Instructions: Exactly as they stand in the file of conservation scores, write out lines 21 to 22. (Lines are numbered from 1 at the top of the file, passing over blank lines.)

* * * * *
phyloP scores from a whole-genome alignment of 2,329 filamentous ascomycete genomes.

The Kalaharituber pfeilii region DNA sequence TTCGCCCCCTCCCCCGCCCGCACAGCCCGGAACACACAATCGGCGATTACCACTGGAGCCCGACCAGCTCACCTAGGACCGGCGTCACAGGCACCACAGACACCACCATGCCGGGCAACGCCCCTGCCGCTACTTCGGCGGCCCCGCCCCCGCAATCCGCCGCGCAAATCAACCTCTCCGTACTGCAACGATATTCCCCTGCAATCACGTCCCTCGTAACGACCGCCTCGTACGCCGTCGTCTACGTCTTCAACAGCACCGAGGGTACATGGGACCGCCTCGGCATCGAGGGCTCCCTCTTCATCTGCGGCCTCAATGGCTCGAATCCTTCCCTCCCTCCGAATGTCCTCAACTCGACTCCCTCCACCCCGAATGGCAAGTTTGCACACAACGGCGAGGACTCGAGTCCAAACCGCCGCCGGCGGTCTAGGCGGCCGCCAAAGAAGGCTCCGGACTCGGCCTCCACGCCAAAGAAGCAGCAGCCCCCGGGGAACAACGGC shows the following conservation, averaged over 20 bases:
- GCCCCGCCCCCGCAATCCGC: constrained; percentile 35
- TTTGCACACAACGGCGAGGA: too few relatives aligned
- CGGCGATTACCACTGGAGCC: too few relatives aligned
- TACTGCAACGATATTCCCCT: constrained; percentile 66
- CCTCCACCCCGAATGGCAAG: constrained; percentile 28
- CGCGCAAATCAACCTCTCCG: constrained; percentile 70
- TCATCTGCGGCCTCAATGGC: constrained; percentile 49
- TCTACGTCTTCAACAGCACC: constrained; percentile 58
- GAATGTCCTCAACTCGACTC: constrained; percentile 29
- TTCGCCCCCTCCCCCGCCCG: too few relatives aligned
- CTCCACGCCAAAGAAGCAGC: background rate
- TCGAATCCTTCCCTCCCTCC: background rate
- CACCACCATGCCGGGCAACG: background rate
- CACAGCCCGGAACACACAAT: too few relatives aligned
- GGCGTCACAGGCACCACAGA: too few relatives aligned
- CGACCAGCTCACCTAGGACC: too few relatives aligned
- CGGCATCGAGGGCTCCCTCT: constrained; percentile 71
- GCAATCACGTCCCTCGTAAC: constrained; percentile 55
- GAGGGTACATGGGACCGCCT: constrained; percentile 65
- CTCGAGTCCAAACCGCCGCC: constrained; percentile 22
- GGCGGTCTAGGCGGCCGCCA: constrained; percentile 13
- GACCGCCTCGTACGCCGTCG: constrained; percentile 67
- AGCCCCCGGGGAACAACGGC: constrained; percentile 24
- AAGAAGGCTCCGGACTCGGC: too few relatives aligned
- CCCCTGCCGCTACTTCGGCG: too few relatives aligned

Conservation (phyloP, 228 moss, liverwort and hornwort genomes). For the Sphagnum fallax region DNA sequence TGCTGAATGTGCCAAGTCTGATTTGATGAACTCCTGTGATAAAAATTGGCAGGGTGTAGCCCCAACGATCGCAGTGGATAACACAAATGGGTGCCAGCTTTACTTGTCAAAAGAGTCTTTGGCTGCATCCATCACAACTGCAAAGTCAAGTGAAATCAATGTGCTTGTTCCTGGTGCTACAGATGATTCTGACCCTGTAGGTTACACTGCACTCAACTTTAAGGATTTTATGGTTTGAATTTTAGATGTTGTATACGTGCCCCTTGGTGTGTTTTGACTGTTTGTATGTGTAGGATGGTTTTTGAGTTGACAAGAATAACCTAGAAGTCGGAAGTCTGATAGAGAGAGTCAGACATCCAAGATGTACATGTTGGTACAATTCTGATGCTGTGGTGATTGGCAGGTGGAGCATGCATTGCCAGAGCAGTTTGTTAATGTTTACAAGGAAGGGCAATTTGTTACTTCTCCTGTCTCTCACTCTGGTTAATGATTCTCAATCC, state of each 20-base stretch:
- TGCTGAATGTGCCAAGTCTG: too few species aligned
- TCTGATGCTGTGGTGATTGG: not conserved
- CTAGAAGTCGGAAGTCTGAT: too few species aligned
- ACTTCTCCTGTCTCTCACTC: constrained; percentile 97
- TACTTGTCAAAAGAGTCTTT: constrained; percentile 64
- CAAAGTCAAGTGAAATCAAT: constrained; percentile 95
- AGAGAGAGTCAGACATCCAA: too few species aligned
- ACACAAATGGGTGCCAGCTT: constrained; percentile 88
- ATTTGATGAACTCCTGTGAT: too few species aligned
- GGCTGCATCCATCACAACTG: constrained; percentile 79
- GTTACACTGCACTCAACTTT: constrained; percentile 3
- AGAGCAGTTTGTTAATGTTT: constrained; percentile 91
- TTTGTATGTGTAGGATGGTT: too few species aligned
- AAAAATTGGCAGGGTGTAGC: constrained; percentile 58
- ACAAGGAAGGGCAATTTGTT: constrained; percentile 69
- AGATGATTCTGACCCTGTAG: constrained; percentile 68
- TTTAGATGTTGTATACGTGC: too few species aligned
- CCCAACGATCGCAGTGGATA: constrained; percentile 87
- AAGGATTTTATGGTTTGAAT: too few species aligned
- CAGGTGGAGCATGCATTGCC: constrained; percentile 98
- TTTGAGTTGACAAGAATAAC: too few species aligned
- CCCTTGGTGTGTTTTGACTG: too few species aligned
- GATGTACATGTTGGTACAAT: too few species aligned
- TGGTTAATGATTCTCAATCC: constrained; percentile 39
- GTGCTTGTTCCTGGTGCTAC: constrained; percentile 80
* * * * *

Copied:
- GAGGGTACATGGGACCGCCT: constrained; percentile 65
- CTCGAGTCCAAACCGCCGCC: constrained; percentile 22